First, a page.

’s XL1 and Golf GTD are lightyears apart within the brand’s product portfolio, and yet they are blood brothers bound by diesel-motivated performance and fuel efficiency.
VW Golf GTD best evaluated on autobahn.
WOLFSBURG, Germany –is not alone in charting multiple paths to curtail fuel consumption. Diesel engines remain popular in Europe, so it seems fitting that VW’s two latest fuel sippers – one intended for high volume, one not – integrate oil burners.
The futuristic XL1 2-seater with polycarbonate windows, natural-fiber instrument panel, enclosed rear wheels and dihedral scissor doors is a technological moon shot for its carbon-fiber monocoque, 2-cyl. engine, 1,753-lb. (795-kg) curb weight and low drag coefficient of 0.189.
VW will build only 250 XL1s at its plant in Osnabruck, Germany, and the car is expected to be available on lease in Europe.
On the other hand, theGTD, a sporty derivative of the redesigned seventh-generation Golf compact with a high-output version of the all-new EA288 2.0L TDI 4-cyl., is more affordable, accessible, production-feasible and, truth be told, much more enjoyable to drive.
The car already is on sale in Germany with a starting price of €29,350 ($39,136) with a manual transmission.
Sadly, neither the XL1 nor Golf GTD has the green light for sale in the U.S., but it’s wholly appropriate to dream.
These two vehicles, lightyears apart within the brand’s product universe, are remarkable for a number of reasons.
One against the other, the XL1 wins for space-age styling, advanced materials and for demonstrating what is possible when German engineers are given a huge budget, a long leash and an overwhelming target.
The GTD trumps its smarty-pants brother with world-class chassis dynamics, a first-rate interior and the ability to be had by most enthusiasts shopping for a new car. And springing from VW’s massive new MQB architecture, the Golf GTD should be profitable, unlike the XL1.
On the powertrain front, the XL1 pulls off some clever tricks, such as a 27-hp electric motor packaged between the pint-sized 48-hp diesel displacing a mere 0.8L and a magnesium 7-speed dual-clutch transmission, all wedged between the driven rear wheels.
Piloting the XL1 is like judging a science project: It feels and sounds strange, and even the locals here, who surely see far-out concepts on a regular basis, stop and stare.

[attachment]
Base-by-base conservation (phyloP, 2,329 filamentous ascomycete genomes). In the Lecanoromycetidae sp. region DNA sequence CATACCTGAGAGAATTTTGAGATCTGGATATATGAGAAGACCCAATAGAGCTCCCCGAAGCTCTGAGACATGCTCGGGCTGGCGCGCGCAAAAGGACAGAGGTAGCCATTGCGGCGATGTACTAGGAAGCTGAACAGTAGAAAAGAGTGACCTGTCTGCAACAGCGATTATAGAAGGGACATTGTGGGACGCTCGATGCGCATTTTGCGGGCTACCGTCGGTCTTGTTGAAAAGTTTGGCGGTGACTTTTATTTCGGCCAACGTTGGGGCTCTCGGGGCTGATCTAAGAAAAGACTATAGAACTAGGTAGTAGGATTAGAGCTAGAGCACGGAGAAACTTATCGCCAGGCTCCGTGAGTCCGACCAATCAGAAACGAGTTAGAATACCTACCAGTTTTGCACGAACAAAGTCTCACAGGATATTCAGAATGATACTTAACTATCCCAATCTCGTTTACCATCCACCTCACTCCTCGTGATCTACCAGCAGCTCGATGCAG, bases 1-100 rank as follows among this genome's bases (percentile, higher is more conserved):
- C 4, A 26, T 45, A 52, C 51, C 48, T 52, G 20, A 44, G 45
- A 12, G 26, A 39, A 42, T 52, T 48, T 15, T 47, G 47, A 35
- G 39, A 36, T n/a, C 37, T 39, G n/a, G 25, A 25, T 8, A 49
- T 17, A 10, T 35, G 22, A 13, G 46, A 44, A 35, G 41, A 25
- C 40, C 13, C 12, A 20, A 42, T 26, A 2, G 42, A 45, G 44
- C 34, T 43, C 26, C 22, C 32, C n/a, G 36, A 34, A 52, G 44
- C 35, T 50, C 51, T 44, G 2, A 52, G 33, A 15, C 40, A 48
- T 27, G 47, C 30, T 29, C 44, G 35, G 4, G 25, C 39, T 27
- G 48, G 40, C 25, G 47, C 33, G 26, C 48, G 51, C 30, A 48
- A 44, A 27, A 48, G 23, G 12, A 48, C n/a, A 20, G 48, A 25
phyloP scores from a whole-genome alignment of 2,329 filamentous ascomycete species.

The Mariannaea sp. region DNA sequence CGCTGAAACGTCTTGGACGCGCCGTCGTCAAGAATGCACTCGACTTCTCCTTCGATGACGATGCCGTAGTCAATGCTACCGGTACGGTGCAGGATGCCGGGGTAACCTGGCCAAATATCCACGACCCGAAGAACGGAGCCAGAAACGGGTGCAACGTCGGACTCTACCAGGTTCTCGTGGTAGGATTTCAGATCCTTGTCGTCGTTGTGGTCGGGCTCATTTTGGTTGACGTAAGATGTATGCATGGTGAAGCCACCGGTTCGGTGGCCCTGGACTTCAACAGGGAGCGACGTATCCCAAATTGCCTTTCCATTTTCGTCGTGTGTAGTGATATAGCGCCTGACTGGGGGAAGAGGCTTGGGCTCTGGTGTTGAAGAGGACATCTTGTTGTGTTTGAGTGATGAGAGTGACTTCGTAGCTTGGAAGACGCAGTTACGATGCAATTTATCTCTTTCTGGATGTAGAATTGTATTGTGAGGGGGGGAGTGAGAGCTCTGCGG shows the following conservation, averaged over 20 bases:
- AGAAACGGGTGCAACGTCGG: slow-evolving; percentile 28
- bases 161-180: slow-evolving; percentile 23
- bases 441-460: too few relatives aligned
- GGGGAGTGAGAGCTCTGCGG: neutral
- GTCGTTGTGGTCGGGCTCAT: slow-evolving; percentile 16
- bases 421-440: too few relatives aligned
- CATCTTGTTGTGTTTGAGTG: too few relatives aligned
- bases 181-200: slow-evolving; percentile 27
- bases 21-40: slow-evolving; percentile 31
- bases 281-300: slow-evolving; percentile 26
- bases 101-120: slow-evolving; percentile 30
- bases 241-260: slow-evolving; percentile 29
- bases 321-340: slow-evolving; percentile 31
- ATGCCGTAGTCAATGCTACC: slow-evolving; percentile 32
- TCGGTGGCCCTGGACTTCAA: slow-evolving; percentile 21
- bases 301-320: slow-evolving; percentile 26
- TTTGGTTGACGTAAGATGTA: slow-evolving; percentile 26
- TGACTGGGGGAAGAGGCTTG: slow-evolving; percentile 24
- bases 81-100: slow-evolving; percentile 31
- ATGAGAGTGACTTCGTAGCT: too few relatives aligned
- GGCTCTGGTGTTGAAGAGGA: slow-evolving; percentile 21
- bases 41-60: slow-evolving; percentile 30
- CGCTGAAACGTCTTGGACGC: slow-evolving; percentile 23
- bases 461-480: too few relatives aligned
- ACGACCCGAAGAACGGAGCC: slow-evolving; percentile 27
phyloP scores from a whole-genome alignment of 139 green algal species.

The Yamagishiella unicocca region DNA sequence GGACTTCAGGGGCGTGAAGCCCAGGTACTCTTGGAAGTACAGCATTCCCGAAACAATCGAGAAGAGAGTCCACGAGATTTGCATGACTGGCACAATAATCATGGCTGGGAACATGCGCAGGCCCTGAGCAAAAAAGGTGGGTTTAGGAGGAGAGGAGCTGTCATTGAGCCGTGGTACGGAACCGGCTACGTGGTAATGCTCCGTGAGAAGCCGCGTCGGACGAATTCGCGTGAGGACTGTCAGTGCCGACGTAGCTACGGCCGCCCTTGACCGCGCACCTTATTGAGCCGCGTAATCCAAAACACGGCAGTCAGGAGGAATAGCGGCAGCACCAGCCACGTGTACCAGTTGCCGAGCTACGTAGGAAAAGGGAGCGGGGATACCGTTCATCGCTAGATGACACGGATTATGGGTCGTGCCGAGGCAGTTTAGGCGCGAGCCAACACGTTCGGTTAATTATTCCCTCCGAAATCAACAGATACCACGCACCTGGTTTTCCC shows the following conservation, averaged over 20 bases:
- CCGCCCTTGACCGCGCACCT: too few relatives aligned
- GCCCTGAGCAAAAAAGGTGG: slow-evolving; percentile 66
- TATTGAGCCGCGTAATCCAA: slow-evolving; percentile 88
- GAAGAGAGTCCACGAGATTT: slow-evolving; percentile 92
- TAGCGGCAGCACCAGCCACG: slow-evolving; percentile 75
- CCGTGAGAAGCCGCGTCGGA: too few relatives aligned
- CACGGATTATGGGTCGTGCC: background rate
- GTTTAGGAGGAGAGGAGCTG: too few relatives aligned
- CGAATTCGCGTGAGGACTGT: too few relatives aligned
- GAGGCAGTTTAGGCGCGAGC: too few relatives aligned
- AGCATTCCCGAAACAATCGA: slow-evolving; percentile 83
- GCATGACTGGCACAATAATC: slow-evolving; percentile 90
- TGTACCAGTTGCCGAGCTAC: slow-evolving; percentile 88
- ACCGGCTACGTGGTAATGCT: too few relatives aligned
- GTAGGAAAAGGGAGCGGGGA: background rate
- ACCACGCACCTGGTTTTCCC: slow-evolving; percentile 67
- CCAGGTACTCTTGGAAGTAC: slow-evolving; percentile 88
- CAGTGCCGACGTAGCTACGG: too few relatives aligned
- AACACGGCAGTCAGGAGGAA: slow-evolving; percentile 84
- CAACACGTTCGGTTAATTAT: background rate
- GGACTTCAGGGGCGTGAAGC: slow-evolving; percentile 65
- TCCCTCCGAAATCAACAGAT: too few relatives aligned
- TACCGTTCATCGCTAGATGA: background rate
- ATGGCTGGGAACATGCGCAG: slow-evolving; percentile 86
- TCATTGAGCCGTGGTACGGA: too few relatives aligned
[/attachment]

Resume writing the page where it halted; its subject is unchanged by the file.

But ultimately the XL1 is disappointing from the driver’s seat for being too bizarre.
For instance, braking is extremely disruptive, especially early on while the ceramic discs remain cold. The first braking event after starting the car triggers what sounds like a tsunami of water rushing through the chassis from the back of the vehicle to the front. Imagine 10 rain sticks riding shotgun when stopping.
VW insists the issue is less noticeable as the brakes heat up. We drove for 45 minutes, and the whooshing sound remained.
Crank windows and manual steering are nostalgic and fun, to a point. Then they become quirky and impractical. But the mission was to strip out every possible gram from inside the XL1. For example, electric power steering would have required a motor and gears that would have added 22 lbs. (10 kg).
The polycarbonate side windows are in two pieces – one fixed along the upper door trim and the other raised and lowered by the hand crank. Separating the two is a piece of trim that runs parallel to the roofline. Problem is, that trim rests at eye level, forcing the driver to crane his neck to see above or below it.
Everything that could be sacrificed to save weight was ditched, including a fair amount of sound damping, clearly, as well as all three mirrors, replaced by side-view cameras feeding images to monitors stationed below the A-pillar on both doors.
Did we mention the air conditioning provides little relief on a sweltering day?
The powertrain propels this low-slung coupe quite nicely, with a top speed of 159 km/h (99 mph), but this plug-in hybrid is geared for fuel efficiency.
With its 5.5 kWh lithium-ion battery fully charged (it takes two hours with a 220V dock), the XL1 can run for 50 km (31 miles) on electricity, alone, then another 449 km (279 miles) on diesel.
That’s similar to a (much heavier) Chevrolet Volt, which has been on the market for three years, seats four, sounds and feels like a normal car and can be leased for less than $300 per month.